I have a concern about Vidangel as well as one of the really subtle things the Mormon Church does is try to slip into the Christian tent by claiming “We are just like you” and “We worship Christ too so why are you being mean to us” to get people interested without disclosing it is a completely different Jesus, God, Gospel, Grace etc and there are a million and a half strings attached.

        So the concern about The Chosen comes from a good place. But they, the Chosen, have been upfront about that and repeatedly told people to go to their Bibles. So I will continue to enjoy the show while respecting that it is not for everyone.

        God bless you!

    2. Hey Robert – thanks so much for your comment! I appreciate your heart for the lost and for those stuck in the LDS church. Praise God you were saved from it.

      I agree with you about the Mormon church and have posted quite a bit about it here. Check these out –

      I also disagree with Dallas Jenkins, if he said that.

      I am certainly concerned about the association with VidAngel but I judge the content of the show based on the show itself. In the event that LDS doctrine starts to show up, I will be the first to note it.

      I have the same concerns about films/shows that use secular studios and have other influences as well. There have been terrible movies like the Noah movie that have catered to non-Biblical ideas and plots.

      But I do believe that a show pointing anyone to a depiction of the loving, grace filled Biblical Jesus (as opposed to the false version of grace “as much as it is up to you” as set out in LDS doctrine) is a positive thing for the Kingdom of God.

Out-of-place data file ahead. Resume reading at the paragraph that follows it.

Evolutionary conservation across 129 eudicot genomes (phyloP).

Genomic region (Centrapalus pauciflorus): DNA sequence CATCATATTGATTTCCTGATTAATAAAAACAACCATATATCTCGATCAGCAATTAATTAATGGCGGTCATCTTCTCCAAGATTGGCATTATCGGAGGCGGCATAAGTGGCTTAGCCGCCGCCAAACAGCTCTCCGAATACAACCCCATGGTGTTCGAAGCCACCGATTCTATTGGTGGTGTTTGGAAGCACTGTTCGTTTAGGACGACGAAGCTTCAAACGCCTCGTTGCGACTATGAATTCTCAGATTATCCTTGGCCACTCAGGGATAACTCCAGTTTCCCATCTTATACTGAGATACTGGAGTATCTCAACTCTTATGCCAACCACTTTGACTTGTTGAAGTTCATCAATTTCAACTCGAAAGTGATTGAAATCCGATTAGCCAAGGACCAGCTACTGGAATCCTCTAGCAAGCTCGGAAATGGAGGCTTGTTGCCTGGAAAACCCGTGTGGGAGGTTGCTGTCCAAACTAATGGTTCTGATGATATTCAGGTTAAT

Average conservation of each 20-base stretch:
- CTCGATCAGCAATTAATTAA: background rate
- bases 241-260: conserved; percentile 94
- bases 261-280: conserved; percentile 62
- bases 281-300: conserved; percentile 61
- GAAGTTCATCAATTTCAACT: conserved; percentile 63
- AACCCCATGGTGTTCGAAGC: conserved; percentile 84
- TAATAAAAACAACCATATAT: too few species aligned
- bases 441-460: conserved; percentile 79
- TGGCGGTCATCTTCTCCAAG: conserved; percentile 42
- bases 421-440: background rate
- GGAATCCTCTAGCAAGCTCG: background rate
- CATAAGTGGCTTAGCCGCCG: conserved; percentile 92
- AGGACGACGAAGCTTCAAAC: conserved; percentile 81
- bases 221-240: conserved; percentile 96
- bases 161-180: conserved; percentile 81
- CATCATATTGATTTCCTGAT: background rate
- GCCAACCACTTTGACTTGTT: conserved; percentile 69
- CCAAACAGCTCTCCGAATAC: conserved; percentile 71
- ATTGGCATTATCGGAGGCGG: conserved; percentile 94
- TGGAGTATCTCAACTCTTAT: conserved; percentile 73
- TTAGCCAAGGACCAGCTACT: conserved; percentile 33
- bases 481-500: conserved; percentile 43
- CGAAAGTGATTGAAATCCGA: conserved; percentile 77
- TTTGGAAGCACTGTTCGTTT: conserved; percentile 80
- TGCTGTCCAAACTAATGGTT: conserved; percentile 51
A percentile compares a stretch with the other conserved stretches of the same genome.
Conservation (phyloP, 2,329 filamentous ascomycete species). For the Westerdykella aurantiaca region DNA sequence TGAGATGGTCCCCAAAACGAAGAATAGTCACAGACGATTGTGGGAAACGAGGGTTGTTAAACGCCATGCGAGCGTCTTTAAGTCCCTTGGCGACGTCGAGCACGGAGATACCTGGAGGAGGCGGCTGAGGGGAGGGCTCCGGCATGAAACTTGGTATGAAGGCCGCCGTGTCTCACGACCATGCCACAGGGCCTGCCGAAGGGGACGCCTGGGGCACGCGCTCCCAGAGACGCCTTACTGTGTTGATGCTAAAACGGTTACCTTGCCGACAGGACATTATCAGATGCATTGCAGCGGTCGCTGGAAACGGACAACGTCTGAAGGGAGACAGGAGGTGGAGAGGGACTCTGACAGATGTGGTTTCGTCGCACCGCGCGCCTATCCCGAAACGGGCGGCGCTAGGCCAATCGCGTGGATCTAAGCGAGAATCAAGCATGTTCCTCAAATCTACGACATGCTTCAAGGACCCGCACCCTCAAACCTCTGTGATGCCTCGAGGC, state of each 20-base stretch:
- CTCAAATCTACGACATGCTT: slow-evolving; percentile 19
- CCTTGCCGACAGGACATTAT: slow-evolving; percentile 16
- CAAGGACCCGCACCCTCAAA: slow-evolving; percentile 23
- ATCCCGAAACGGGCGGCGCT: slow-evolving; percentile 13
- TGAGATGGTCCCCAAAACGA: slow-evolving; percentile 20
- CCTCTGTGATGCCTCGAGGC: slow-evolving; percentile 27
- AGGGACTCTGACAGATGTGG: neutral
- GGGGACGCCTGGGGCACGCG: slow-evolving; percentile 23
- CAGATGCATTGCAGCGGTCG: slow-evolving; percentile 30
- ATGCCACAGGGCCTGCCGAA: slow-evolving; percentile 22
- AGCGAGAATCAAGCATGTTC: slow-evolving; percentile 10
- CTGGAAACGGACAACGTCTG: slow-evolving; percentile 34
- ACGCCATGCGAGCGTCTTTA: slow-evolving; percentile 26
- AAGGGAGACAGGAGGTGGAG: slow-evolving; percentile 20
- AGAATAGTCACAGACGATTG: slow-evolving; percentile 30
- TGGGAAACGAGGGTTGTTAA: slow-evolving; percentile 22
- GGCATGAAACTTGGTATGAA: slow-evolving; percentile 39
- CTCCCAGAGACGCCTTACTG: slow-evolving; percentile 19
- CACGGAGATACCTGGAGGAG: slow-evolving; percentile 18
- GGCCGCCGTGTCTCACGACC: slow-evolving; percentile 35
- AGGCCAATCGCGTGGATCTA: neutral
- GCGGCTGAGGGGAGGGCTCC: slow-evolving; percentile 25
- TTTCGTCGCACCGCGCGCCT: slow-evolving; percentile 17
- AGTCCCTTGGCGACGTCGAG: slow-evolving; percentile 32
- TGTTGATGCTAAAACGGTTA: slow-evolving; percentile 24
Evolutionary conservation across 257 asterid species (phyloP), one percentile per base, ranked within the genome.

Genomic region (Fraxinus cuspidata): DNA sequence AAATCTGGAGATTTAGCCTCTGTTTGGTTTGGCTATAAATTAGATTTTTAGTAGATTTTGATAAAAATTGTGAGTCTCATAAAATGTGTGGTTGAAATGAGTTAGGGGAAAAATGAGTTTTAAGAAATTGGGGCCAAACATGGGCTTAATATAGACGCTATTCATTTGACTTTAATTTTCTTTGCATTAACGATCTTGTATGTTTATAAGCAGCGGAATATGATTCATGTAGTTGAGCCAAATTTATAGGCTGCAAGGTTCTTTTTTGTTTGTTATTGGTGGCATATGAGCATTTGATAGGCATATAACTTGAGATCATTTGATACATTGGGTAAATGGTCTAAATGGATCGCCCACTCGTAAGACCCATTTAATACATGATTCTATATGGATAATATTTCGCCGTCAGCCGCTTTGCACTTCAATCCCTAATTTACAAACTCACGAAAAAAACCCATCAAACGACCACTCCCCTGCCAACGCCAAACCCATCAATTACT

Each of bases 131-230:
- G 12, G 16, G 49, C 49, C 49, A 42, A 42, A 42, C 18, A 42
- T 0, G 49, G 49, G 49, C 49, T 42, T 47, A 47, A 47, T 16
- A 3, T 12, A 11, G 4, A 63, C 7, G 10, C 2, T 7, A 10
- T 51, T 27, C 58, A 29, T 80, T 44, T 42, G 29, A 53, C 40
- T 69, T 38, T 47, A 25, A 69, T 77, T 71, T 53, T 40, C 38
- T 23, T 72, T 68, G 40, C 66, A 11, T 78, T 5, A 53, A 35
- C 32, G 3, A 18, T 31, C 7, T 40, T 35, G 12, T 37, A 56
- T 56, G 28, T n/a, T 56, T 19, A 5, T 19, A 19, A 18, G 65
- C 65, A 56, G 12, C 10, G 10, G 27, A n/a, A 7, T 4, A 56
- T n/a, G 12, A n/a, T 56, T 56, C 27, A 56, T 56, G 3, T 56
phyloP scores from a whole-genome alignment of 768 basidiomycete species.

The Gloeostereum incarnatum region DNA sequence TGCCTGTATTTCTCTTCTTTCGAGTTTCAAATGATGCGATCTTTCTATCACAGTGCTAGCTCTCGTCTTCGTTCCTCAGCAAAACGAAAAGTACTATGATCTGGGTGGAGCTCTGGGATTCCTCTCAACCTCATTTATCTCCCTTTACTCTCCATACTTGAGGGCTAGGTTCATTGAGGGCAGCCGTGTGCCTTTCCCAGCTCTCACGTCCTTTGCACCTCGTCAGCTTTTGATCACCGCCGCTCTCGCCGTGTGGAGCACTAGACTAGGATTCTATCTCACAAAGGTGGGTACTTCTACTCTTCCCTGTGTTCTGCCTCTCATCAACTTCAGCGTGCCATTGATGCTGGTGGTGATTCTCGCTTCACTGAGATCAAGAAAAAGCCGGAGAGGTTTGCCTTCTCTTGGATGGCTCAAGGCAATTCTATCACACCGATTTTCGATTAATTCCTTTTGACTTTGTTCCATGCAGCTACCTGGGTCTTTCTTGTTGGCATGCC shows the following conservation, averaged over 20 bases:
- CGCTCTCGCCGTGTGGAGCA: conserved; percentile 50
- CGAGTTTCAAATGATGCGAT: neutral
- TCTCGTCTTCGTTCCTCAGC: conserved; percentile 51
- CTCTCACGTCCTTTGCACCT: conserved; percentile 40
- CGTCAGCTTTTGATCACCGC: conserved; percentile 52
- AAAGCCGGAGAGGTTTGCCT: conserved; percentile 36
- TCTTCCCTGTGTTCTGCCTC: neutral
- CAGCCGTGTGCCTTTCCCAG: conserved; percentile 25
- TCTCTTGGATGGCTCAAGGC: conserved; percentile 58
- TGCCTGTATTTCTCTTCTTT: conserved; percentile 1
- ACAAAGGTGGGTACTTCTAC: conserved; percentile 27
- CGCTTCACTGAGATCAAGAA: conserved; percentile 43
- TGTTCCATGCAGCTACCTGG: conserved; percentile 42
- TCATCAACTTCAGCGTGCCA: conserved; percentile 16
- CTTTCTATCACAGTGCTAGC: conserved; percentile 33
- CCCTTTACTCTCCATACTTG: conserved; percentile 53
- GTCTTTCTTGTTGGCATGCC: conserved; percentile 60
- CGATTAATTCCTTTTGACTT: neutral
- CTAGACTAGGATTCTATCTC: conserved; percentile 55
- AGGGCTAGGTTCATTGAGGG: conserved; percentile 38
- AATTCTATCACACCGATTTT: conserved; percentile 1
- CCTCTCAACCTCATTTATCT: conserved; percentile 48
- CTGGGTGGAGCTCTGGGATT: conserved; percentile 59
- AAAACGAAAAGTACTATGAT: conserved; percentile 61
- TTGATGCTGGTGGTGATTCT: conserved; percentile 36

13. I am writing in April 2021. The filming has now been moved to Texas, so they are no longer filming on Mormon land, and I don’t think they will be on VidAngel anymore… I think? I thought I heard Dallas say it would be only viewable from their app soon.

    1. Hi there – thanks for the information! Yes, the shooting has been moved to Texas. I do think Vidangel is still part of the production, though. As long as the show stays in the world, but not of the world, including any aberrant doctrine, I still think it will be doing a good thing. God bless you!

  14. Nitpickers lighten up! The Chosen tells a story that for millions needs to be heard. To make it a story and not a erudite commentary the characters need to be developed in a way that makes them human and real according to the prevailing culture and customs of the time. The producers and writers are following the Biblical narrative quite closely; be glad and pray for them that they continue in the Light of scripture. The whole idea of The Chosen is to reveal the Gospel by catching the attention of those who might normally change the channel.

    1. Thanks for the comment! I do understand the concern about the show as depicting Jesus and the Bible is not something to be taken lightly. If people are uncomfortable with it, that is ok. The Lord still loves them. I think the reaction has been overall very positive.

      And yes, I agree, they are telling common human stories through the back stories and interactions in the series. It is like a sermon illustration or a parable. Teaching a Biblical point using a commonly understood narrative. Praise God people are watching and wanting to know more about Jesus.